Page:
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My family lost our home in EKY floods. We are still waiting for help from our legislators. | Opinion

Last month, on the first day of the General Assembly, I introduced myself to all of you — my neighbors — and shared my story of being a “survivor” of the East Kentucky floods of July 28, 2022. What my wife and daughters and I had through, and more importantly, what many of us are still living through.

I was at the Capitol at a press conference, calling on the legislature to spend some of the nearly $4 billion public dollars sitting in the Rainy Day Fund to help us heal, finally.

Our home holds the memories of holding my babies as they went to sleep, toes scraping my shins. The floods unhomed us, and I will never get those days back. Not knowing if I’ll ever get to live in my house with my family is excruciatingly painful. Everything we built and dreamed has been essentially washed away.

We need help. With a little help, many of us could get back home.

Are we forgotten about? Lost in the shuffle? A new statistic?

It’s not just help with housing that we need. What about the children that suffered through the Adverse Childhood Experiences? Our children are living through trauma, and they deserve quality mental health support. They’re not getting it.

We’re going on two years with these standing needs. We’re doing what we can for each other, showing heart and compassion for each other. But we can’t rebuild our lives, infrastructure, and communities without help.

Has the legislature forgotten us?

It appears that they have. The House ignored me and my story as they passed two budget bills last week with no money allocated to heal, re-build and bolster our infrastructure against the next flood. They also ignored our neighbors in Martin County, who are still without dependable and safe drinking water. They are ignoring all of us who are dealing with these problems that are just too big for us to solve alone. And that is exactly what the legislature should do with a Rainy Day Fund. My story is our story — all of us who have been hurting and waiting.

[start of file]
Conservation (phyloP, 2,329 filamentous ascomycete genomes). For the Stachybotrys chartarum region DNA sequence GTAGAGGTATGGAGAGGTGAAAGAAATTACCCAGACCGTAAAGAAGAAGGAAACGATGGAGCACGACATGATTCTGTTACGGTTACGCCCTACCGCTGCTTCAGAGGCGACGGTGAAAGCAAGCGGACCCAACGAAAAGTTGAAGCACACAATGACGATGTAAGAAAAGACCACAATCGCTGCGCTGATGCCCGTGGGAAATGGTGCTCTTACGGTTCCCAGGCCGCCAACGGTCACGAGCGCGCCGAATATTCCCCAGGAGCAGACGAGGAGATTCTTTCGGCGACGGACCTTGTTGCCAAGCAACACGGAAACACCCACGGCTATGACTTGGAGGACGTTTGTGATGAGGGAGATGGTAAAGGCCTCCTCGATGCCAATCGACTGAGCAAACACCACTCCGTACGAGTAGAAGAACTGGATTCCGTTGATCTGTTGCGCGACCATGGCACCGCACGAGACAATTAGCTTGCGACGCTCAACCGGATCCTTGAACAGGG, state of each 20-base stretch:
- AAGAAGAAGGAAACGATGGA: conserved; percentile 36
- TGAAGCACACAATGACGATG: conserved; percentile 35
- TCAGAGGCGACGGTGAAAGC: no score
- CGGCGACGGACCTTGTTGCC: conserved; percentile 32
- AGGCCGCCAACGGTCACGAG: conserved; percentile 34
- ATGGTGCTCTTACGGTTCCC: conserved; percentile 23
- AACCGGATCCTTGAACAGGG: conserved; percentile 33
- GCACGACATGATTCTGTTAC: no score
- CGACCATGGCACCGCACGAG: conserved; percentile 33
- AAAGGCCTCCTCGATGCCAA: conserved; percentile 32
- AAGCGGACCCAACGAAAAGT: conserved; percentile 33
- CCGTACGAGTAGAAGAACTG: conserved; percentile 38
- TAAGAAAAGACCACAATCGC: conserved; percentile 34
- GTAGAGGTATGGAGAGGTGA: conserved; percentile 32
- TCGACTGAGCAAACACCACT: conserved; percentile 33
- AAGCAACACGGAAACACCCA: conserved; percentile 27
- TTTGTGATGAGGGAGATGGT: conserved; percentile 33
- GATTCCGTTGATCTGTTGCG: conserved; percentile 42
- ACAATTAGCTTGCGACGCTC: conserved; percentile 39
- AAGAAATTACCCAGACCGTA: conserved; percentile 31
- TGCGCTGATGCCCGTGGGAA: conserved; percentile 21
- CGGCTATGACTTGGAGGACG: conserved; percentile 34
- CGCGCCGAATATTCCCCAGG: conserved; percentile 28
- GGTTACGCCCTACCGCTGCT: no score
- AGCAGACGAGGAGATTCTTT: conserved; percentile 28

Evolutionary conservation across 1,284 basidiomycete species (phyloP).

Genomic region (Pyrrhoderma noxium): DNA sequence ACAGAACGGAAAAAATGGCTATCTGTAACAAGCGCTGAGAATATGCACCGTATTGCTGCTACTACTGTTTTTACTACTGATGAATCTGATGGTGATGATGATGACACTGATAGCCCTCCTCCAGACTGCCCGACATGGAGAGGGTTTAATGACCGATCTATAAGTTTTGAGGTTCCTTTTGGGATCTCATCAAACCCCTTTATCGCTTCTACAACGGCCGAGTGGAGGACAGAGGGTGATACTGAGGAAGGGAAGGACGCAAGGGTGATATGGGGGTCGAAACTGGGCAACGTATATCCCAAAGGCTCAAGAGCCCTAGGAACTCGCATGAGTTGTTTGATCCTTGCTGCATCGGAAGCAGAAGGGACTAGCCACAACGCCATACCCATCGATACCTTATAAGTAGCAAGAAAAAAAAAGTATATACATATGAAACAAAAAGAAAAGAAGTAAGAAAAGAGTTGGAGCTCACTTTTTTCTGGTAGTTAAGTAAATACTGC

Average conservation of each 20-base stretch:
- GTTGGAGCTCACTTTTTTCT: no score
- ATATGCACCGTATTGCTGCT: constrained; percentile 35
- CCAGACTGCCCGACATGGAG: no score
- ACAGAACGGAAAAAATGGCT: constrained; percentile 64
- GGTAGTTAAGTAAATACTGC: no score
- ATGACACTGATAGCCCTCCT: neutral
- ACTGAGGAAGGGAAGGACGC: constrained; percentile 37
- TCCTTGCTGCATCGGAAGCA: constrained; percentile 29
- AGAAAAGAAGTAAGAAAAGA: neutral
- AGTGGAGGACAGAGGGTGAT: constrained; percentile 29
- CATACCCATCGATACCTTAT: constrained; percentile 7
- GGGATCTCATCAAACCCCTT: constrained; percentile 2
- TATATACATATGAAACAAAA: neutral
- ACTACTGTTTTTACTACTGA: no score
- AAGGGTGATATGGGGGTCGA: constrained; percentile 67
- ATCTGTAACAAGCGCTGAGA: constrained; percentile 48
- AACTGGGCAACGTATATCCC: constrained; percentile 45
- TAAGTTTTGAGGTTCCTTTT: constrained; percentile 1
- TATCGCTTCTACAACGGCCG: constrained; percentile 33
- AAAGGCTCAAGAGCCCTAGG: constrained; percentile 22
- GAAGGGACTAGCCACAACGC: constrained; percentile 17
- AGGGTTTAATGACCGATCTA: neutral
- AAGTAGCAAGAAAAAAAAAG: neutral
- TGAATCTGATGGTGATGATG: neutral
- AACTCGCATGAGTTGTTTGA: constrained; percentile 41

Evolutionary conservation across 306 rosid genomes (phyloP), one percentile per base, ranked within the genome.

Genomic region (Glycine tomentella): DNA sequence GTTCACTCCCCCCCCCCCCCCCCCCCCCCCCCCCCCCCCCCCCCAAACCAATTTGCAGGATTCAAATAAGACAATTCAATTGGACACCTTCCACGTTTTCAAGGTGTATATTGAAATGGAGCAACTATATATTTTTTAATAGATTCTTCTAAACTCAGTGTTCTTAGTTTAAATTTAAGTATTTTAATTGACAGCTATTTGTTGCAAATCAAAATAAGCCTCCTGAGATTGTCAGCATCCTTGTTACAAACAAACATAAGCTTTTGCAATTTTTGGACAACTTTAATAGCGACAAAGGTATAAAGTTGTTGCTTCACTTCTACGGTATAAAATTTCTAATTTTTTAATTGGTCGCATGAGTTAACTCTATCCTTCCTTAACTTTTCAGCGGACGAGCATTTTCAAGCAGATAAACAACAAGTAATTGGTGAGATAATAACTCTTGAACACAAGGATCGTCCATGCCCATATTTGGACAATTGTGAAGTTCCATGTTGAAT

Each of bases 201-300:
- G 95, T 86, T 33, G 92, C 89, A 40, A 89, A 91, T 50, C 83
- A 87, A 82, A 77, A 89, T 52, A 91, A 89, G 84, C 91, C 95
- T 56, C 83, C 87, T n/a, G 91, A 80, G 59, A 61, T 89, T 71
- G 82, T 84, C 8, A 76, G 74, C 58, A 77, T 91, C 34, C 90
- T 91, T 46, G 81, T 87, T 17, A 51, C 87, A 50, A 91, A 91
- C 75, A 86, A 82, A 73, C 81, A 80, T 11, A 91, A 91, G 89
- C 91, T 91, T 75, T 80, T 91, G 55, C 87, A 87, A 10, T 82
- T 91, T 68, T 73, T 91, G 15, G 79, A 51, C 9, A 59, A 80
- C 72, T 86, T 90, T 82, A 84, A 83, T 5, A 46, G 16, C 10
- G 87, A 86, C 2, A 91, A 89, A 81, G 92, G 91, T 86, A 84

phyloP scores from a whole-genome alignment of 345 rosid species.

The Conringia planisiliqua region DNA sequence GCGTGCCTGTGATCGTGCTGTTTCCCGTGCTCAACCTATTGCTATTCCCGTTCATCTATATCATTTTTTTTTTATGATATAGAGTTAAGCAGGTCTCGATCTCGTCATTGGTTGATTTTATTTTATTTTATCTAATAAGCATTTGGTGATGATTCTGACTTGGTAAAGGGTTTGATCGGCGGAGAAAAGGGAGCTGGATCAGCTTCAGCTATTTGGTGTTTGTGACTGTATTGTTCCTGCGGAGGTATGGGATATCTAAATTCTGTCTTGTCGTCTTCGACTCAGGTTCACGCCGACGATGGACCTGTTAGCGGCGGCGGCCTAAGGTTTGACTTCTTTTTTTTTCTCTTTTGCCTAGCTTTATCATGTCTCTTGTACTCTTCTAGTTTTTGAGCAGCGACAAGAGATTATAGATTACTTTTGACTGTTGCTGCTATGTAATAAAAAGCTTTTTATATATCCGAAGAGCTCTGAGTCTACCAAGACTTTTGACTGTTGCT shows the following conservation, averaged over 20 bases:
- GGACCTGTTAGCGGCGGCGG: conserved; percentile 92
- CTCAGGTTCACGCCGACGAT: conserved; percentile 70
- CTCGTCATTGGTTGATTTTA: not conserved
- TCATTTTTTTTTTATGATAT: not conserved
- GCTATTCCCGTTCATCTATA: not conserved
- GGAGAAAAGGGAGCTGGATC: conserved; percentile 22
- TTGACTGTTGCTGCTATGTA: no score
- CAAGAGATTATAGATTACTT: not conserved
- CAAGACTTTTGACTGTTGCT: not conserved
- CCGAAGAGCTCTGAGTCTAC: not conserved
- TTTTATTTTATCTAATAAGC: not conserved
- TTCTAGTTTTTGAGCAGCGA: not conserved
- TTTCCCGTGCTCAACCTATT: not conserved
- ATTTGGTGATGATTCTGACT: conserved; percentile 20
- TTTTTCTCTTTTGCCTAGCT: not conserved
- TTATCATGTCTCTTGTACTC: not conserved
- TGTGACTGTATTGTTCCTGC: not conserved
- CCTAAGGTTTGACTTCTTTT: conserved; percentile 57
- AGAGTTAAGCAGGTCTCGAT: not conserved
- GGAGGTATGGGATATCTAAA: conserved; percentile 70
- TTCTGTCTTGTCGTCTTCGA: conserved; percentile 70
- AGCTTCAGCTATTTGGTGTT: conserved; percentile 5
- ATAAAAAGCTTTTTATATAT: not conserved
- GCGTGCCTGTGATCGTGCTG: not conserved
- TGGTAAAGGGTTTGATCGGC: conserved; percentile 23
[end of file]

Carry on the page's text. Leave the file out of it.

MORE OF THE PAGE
I have PTSD and it’s not from the flooded waters I saw, it’s not from the lifeless floating down the creek. I don’t stay awake at night because of the flood. I shake 24/7 now of the constant denials and the Olympic trials of appeals to try to get my family in our own home again. I’ve waited for the legislature to help for nearly two years.

We need funding for housing recovery and mental health. We still desperately need supplies. Martin County needs water. There is so much to be done, most of it could get fixed today.

Our state lawmakers should support us in helping each other when disaster strikes. We’ve got the money we need to make a real difference. Let us use it. If not … What are they saving the Rainy Day fund for exactly?

I was raised in a Kentucky that loved, a Kentucky that cared. I care so much about the things I have no control over. I leave you with this: If you’re out in Kentucky and you feel lost, you feel hopeless, you feel like you don’t matter —Remember you’re loved. Keep pushing and fighting the fight. Kentucky needs you!

Wesley Bryant is a parent and social worker living in Letcher County, and a member of Kentuckians For The Commonwealth.